Perhaps there will be teleporting to cleated sections, but so far I don’t believe we’ve gotten any info on that topic.
  • Undead CanuckUndead Canuck Member, Braver of Worlds
    What dungeon gives 5 levels of experience at near max level in one go? There would be a serious game balance issue if you got that much experience in one session (unless you don't sleep).
  • SeloSelo Member
    edited June 23
    One of the best open world dungeons ive played was Darkness falls in Dark age of Camelot.
    That one became harder and harder the further down your went.
    It created quite a fun inviroment all from new players to veterans where you could walk up to a group fighting some surtain mobs and ask if you could join at any level, which created that "get to know new people and social mmorpg" that you are looking for.
    A dungeon like that can become a vibrant world on its own.

    For instanced dungeons the LAST thing i want is "hard mode, nightmare mode" etc.
    With same mobs, same loot items, but just with new levels.
    Thats just so lazy and repetativly boring that you want to claw your eyes out.
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  • SoDakDrifterSoDakDrifter Member
    edited June 24
    If coordination with other teams and groups is manageable and easy to do and the dungeons mechanics support it. Then I think that significant scaling is probably a good thing. Especially if it is a large dungeon and respawns are frequent.

    Say you have five teams of eight. Each consisting of teammates of similar level. As you start the dungeon everyone is of sufficient power/level to take on the mobs. After a short bit they reach a transition point. Past this point enemies scale up(example:30 to 40). Team1 is 30ish so they stay behind and man the transition point. The rest battle on till they reach transition point 2. Team2 is 40ish so they man this point while the other three teams push through level 50 enemies to the boss/bosses. While they do battle with the high level part of the dungeon, the two lower level teams hold the line at their transition points(where spawns are increased to consistently flow in). If no one is at the transition point to hold off the enemies there then it give a buff to the creatures further in the dungeon. Making it significantly more difficult for those fighting the boss.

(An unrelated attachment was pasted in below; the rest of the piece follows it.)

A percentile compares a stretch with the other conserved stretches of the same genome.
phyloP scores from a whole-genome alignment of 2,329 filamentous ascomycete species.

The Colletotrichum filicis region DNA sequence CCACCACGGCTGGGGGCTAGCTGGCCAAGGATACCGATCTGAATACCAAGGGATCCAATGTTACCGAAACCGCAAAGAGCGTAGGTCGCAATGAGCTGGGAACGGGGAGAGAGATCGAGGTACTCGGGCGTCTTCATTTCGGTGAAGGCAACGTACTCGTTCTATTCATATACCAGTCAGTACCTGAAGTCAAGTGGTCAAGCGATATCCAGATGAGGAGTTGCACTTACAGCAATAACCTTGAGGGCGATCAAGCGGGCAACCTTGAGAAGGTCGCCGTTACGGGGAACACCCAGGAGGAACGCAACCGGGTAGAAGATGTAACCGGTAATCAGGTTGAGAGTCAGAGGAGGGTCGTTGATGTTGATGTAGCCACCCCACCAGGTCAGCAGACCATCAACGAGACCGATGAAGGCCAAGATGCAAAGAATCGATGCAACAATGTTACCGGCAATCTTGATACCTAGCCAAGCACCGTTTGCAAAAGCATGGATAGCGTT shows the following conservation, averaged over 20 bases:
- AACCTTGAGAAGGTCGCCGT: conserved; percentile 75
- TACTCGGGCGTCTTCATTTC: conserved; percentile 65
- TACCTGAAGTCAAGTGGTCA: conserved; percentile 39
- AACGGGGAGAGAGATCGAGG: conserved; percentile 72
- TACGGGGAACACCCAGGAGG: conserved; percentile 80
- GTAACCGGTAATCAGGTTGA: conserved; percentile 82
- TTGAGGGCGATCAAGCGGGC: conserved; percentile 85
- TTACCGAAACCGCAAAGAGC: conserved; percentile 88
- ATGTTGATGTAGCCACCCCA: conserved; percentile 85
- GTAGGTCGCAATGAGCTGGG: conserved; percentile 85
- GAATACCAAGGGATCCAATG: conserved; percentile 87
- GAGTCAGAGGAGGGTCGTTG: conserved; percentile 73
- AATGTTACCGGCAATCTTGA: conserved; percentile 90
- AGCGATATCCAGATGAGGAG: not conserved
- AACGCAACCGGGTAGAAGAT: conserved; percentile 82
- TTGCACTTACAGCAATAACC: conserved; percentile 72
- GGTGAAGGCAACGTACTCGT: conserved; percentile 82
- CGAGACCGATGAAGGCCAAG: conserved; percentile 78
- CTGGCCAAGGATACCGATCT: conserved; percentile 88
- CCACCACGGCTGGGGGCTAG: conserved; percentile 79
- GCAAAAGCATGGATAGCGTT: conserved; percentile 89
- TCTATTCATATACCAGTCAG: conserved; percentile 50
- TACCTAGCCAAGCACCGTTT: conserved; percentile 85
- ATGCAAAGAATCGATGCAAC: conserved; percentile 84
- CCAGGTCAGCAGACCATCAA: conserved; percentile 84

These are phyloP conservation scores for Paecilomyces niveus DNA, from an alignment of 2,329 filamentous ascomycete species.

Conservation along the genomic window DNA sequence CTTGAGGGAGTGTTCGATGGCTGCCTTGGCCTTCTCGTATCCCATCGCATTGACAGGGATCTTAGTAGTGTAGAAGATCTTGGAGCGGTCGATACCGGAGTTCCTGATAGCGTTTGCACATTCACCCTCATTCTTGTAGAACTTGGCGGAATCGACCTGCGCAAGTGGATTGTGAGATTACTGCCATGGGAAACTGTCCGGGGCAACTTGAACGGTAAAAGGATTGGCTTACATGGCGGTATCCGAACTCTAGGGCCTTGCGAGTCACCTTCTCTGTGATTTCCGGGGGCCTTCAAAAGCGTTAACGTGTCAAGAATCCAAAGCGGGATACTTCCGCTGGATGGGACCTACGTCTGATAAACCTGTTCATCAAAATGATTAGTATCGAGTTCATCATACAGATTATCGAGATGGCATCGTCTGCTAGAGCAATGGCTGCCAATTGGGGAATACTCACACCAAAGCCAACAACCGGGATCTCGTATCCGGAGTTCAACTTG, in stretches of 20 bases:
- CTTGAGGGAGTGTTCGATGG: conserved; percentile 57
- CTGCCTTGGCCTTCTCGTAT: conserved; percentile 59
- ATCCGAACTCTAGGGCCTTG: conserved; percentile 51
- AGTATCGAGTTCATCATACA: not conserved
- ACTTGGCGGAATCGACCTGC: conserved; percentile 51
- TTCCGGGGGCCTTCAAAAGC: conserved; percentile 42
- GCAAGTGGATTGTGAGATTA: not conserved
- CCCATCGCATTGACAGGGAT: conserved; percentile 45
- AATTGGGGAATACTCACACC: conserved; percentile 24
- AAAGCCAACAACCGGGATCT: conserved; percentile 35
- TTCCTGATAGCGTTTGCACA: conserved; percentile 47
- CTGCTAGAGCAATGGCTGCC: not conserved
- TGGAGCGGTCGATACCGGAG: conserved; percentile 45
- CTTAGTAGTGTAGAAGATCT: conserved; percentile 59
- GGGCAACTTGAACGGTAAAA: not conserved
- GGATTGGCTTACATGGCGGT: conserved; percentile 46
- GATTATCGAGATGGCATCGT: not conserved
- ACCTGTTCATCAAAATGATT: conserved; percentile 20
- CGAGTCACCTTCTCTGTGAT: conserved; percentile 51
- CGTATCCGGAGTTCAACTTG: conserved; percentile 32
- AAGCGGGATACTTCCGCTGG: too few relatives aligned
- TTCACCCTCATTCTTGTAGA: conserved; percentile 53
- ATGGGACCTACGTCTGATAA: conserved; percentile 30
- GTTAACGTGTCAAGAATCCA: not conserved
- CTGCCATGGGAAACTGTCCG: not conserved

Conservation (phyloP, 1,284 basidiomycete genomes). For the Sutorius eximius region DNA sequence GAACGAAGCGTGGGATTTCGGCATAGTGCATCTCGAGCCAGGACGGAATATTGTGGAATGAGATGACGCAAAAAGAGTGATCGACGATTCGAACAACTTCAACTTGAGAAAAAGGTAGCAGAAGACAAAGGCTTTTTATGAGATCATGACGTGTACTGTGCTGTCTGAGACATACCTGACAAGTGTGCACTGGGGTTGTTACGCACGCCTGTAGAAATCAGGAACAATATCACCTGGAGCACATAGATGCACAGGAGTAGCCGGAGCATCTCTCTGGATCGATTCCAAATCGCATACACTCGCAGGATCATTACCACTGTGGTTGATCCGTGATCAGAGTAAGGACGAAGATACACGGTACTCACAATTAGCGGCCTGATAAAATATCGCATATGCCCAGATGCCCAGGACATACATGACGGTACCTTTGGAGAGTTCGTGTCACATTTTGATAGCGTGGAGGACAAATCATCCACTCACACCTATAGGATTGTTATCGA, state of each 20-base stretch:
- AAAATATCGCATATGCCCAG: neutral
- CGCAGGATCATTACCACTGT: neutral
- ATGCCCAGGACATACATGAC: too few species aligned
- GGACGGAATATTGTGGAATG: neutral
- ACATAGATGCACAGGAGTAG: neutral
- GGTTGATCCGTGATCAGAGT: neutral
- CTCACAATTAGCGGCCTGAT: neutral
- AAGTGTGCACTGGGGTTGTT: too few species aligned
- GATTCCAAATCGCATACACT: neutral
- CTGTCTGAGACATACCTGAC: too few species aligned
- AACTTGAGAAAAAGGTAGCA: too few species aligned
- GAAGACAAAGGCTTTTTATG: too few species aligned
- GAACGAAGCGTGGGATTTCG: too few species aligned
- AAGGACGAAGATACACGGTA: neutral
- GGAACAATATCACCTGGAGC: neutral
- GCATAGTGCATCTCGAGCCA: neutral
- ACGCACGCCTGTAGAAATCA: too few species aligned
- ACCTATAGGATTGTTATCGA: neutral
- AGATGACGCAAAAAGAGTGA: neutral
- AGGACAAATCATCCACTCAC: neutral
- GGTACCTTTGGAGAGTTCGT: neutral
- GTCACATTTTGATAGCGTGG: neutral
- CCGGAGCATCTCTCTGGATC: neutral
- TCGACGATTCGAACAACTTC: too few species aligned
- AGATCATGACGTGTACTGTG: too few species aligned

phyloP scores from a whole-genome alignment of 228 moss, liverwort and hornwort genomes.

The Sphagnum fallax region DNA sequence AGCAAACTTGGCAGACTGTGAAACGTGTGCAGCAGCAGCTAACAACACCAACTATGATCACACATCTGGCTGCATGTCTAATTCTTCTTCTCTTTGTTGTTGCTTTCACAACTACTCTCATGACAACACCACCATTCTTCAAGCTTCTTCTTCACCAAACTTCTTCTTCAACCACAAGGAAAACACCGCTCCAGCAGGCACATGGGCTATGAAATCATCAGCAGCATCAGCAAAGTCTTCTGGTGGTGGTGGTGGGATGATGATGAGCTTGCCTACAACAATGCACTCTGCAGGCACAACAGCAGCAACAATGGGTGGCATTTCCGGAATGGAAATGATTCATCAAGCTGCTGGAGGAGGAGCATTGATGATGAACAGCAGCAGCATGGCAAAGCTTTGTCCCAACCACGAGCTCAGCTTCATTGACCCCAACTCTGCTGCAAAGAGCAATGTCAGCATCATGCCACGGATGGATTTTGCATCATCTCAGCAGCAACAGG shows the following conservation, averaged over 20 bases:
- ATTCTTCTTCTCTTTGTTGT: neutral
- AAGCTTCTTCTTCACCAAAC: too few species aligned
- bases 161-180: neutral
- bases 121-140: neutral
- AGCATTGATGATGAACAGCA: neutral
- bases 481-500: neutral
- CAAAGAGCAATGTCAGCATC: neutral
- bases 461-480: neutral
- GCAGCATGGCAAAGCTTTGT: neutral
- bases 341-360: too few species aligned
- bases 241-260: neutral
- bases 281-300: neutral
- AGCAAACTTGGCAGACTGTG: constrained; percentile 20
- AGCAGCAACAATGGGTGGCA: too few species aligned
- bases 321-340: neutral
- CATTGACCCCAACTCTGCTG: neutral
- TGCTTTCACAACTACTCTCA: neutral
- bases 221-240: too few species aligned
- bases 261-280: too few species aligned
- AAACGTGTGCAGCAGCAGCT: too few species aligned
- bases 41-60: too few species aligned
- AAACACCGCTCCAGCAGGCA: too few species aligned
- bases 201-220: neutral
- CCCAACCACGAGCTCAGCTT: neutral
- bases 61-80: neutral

I think something like that would make it possible for lower level and max level teams to work together in a meaningful way. Sure team1 can’t fight the main boss but they can still contribute in a significant way. Plus if you are max level and have a great team or sets of teams you can try the boss fight at full buffed status and not leave anyone at transitions.
  • SoolchegSoolcheg Member
    Dungeons must be challenging. And system "deeper = harder" really fits for this task. However, to this, space in the open-world dungeons must be wide, maybe even have multiple levels (??like a burger??), shortcuts, etc. Every player must feel the adventure even low-level party and high-level likewise. For solo players, it will be scary travel where every step must be calculated. Maybe I didn't completely understand concept of open-world dungeons but this is my fantasy
  • lunarskylunarsky Member, Braver of Worlds
    I'd definitely prefer it if the deeper you go in the more they scale up. You can have a large range of levels available that way thus keeping the content relevant for a longer period of time. My one concern would be if the dungeon scaled up to say LV50 that all of the best content would only be at LV50 which would make the dungeon not as useful or fun for a LV35 character. So as long as there is fun and relevant content for each band of maybe 10 levels or so with it culminating in a raid or something at its core then I'm all for it.